Links strengthen two years on from earthquake
Wednesday, 10 July 2013
It's now two years since the city of Adelaide bid farewell to New Zealand students affected by the earthquake in Christchurch, and the University of Adelaide and University of Canterbury continue to work together on joint opportunities for students.
Just two weeks after Adelaide's sister city Christchurch was badly damaged by an earthquake on 22 February 2011, the University of Adelaide took in 170 students from the University of Canterbury so they could continue with their studies. The Adelaide community responded, with many families offering homes for the students to stay in, and local businesses and organisations providing a range of support to make the students feel welcome.
Ryan McMahon, 22, from Christchurch, was among the students who lived and studied in Adelaide in 2011 during his second year of a Civil Engineering degree. He's now working as a worksite engineer for the company Fulton Hogan and is studying part-time.
"I loved my experience at the University of Adelaide," Ryan says. "Everyone at the University and in Adelaide generally was so helpful wherever we went - they looked after us really well. I've always thought it would be great to do another study exchange to Adelaide one day. We were fortunate to have that experience."
Since the students left Adelaide in July 2011, the University of Adelaide and University of Canterbury have maintained their relationship.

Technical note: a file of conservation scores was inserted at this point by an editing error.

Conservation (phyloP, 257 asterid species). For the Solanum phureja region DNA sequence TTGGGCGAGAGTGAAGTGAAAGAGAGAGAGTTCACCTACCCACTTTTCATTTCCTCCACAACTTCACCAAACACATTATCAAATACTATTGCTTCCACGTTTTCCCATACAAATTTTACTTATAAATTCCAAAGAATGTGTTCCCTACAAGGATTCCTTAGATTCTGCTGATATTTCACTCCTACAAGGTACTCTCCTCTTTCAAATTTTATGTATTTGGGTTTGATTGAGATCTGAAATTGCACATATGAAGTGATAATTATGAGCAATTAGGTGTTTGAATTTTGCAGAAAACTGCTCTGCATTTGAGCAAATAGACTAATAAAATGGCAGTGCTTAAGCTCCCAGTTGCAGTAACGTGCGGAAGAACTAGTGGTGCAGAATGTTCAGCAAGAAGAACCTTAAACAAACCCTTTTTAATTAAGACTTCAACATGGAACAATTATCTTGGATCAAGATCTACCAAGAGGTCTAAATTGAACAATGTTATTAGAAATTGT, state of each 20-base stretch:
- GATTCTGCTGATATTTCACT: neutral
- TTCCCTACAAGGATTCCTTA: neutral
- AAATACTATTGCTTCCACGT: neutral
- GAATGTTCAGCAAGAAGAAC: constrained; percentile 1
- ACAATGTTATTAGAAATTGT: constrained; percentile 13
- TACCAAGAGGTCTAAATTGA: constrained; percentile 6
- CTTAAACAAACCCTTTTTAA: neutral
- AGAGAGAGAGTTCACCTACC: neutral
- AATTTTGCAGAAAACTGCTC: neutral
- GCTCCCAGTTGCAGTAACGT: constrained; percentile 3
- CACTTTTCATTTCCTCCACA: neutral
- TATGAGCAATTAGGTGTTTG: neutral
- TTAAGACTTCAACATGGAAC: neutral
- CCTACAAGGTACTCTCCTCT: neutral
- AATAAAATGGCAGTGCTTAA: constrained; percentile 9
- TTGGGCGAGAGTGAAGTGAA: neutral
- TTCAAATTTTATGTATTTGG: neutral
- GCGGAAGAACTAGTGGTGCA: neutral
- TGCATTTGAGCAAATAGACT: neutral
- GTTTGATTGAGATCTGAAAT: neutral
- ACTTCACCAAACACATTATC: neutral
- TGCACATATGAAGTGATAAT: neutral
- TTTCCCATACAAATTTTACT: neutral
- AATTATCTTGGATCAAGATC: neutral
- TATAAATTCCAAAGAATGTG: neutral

Next month, senior staff from the University of Adelaide, including Vice-Chancellor and President Professor Warren Bebbington and Pro Vice-Chancellor (International) Professor Kent Anderson, will visit the University of Canterbury over two days. On 27-28 August they will meet with senior Canterbury staff and discuss opportunities for collaboration.
This follows on from another recent visit to Canterbury by the University of Adelaide's Pro Vice-Chancellor (Student Experience), Professor Denise Kirkpatrick, and a recent visit to Adelaide from Canterbury's Deputy Vice-Chancellor, Professor Ian Town.
"The University of Adelaide has a student exchange agreement with the University of Canterbury and we will be renewing that agreement," Professor Anderson says. "We're keen to work with Canterbury on exchange programs that are specific to certain discipline areas, such as chemistry and law, where we know there are common interests.
"The home stays offered to Canterbury students in 2011 - by University of Adelaide alumni and other members of the Adelaide community - have partially inspired our call in the new strategic plan, Beacon of Enlightenment, for an International Student Host program. This is not a 'home stay' program but one in which University alumni will engage with our large international student population," he says.
Professor Kirkpatrick, who was a guest at Canterbury's teaching and learning festival last month, says: "It was a very productive visit with extensive sharing of practice and learning from both institutions. There are multiple opportunities for collaboration."